The Vancouver Organizing Committee, or VANOC, would need to build an expanded hockey rink at the University of British Columbia, a new speedskating oval to the south, in Richmond, and a new curling rink in the central city. It would need to finance and launch the tripling in size of a cruise-ship terminal/convention center at water’s edge into a sprawling media center; it would need to rebuild Pacific Place, an aging ice arena, into a modern facility for the world’s best figure skaters. At the time it also believed that it would need to revamp the very building we all stood in that morning, GM Place, to accommodate the larger, Olympic-sized ice rink for the medal rounds of hockey.
There was more: Outside, just across the street, stood B.C. Place Stadium, another timeworn public building. This stadium, with an air-supported fabric roof, had seen better days. The home of the B.C. Lions football team would need to be spruced up to literally host the world in opening and closing ceremonies—the first in Olympic history to unfold indoors. And within a few years, a violent winter storm would make it clear that the building didn’t just need detailing—it needed an entirely new roof.
The truth is, there was a lot more. But this was the public outline everyone knew by heart.
Hearts and minds needed to be swayed as well. While the Olympic organizing effort had received solid support from the general public, not everyone was sold. Vancouver is a progressive city with a strong bent toward using public resources directly for the public good, whether that be healthcare, community services, or, increasingly, housing programs to get the city’s burgeoning homeless population—attracted to Vancouver from around Canada in part because of its mild winter weather—off the streets. Some politically active Vancouverites saw spending in excess of $2 billion on a 17-day festival for men and women in sausage-casing speed suits, all for the amusement of “Olympic Family” jet-setters, to be an abomination.
Five years later, a handful of them still do. An impressive countdown clock in downtown Vancouver has been vandalized with paint bombs by Olympic opponents. Demonstrations by environmentalist and First Nations aboriginal groups have delayed—but never stopped—the massive, $600 million Sea to Sky Highway program. When IOC members visited the city in February 2008 for a progress report, protesters strained against riot police in an attempt to enter their hotel conference room and let their thoughts be known directly, face-to-face.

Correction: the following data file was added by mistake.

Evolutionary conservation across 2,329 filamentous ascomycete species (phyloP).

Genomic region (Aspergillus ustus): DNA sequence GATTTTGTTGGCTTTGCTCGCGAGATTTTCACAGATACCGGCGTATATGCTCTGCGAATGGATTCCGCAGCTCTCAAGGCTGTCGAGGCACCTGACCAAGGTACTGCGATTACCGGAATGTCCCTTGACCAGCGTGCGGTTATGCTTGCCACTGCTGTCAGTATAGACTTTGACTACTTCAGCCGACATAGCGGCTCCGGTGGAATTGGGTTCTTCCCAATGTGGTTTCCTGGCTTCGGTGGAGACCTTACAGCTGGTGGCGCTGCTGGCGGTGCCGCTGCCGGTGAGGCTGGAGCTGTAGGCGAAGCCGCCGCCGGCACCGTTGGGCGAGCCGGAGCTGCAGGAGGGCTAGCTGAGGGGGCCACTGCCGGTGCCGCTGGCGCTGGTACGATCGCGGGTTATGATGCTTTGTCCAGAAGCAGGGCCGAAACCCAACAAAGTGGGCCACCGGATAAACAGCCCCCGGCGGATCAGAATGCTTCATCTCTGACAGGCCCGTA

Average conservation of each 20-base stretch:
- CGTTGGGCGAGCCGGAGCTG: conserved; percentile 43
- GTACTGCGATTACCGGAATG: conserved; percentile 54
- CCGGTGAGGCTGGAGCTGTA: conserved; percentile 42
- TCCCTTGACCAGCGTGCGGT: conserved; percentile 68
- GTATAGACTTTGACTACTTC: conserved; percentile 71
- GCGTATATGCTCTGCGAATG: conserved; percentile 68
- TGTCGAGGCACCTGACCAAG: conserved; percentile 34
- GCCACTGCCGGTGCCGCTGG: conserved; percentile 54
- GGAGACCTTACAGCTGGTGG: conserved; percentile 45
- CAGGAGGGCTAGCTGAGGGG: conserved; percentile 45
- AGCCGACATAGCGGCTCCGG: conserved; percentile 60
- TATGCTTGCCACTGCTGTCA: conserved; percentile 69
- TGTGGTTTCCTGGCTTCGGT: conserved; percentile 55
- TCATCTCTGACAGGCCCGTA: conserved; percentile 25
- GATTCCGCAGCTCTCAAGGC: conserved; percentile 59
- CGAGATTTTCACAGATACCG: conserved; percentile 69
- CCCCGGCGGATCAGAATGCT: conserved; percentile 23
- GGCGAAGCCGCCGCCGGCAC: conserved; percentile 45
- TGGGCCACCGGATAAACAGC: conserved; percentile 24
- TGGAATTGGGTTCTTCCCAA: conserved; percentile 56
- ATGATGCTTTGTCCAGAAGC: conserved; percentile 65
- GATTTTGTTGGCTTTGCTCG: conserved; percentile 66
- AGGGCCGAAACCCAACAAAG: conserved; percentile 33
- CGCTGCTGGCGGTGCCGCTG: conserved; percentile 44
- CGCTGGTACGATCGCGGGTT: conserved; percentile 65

Olympic supporters, however, can point, justifiably and proudly, to what has been accomplished in those same five years since the bid.
“Own the Podium”
Canadians still smart over the paltry home-country medal count at the nation’s two other Olympics—Montreal in 1976 and Calgary in 1988. The home team collected nary a gold medal in the Montreal Summer Games, which also turned into a financial disaster. And remarkably, it failed to garner gold again at the Calgary Games, where Canada’s best results were silver medals won by figure skaters Brian Orser and Elizabeth Manley.
Canada has vowed to avoid a repeat of that embarrassment. This determination quickly morphed into an actual public/private partnership known as Own the Podium, whose goal is what the name, in no uncertain terms, indicates. Canada expects to do what America did with its Games at Salt Lake City in 2002—use the home snow and ice advantage to post its most impressive winter results ever.
Money is a major portion of this effort: The federal government and private donors put up $110 million to cover enhanced training and other costs. But venue access is another crucial element of the program. The goal is to maximize Canadian athletes’ prep time on the field of play. This is particularly important in the bobsled/luge/skeleton competitions and in alpine and Nordic skiing, where venues differ greatly from place to place and familiarity breeds athletic confidence. Certainly, test events will bring the world’s greatest athletes to compete on Vancouver’s 2010 ski runs and ice sheets, for World Cup play and other competition. But completion of the venues almost two years in advance of the Games should also give home athletes practice time that no competitors can come close to matching.
Just one example: The men’s downhill run, at Whistler, will be run on a course that’s been reconfigured since the last World Cup race on the run, a decade ago. No World Cup races will be run there before the Olympics. Only Canadian skiers will have access to the intricacies of its bumps, jumps, and curves. This isn’t a novel Canadian concept. Other nations have done the same at other Olympics, with varying degrees of success.